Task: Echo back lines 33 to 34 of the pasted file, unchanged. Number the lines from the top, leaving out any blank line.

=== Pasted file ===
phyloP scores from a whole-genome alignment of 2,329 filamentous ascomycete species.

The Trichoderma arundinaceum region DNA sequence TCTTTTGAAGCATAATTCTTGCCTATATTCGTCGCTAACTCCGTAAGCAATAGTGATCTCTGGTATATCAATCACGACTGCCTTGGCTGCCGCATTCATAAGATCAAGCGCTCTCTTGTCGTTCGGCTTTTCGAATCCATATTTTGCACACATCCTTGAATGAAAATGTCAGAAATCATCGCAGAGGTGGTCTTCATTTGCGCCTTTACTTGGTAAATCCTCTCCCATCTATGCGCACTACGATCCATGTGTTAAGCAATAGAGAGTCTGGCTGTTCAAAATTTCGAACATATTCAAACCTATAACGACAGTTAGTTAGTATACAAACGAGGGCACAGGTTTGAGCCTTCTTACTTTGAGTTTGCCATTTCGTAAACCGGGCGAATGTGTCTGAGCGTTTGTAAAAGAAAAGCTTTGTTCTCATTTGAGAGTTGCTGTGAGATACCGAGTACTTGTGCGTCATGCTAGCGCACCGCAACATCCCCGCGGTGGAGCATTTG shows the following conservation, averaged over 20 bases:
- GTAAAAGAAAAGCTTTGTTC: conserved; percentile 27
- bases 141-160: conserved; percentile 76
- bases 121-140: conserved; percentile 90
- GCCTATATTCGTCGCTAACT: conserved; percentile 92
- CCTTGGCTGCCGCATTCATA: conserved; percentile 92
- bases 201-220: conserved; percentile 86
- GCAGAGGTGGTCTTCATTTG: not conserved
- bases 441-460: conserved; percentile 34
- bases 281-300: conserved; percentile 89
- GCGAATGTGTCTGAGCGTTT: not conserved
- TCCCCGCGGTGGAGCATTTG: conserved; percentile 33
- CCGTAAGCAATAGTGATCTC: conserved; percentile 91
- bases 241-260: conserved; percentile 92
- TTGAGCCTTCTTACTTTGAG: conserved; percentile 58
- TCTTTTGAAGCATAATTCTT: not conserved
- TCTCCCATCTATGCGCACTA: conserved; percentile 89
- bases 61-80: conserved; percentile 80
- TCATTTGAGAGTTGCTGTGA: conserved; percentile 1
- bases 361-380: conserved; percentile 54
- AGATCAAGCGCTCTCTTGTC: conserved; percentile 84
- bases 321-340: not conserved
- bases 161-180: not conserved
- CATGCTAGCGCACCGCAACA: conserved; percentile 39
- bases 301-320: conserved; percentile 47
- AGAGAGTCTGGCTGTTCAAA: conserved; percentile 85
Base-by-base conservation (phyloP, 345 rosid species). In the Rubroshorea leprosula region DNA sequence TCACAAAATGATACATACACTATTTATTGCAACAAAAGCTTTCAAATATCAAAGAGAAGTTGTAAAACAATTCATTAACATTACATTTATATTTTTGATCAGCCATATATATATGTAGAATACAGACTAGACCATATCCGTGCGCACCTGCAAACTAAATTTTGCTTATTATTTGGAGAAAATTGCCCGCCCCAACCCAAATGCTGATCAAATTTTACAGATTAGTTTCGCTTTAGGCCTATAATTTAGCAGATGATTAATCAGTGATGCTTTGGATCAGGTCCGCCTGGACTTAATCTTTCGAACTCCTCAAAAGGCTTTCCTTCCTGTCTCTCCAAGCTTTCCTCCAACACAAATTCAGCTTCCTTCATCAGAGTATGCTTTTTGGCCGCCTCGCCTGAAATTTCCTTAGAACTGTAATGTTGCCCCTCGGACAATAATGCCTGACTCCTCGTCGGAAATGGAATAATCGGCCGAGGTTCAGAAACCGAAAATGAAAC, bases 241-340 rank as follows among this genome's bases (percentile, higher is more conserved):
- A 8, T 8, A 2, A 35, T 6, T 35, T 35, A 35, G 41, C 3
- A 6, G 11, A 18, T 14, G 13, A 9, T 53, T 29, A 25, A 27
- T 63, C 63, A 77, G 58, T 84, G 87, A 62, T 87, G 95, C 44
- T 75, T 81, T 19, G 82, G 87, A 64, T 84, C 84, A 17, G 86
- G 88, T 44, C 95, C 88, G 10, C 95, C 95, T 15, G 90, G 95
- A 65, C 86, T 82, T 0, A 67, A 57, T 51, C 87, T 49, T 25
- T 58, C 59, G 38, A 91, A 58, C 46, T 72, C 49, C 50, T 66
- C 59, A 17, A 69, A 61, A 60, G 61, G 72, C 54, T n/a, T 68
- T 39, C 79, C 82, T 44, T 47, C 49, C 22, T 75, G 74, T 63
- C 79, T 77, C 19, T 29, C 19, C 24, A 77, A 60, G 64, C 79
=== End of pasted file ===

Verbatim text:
- G 88, T 44, C 95, C 88, G 10, C 95, C 95, T 15, G 90, G 95
- A 65, C 86, T 82, T 0, A 67, A 57, T 51, C 87, T 49, T 25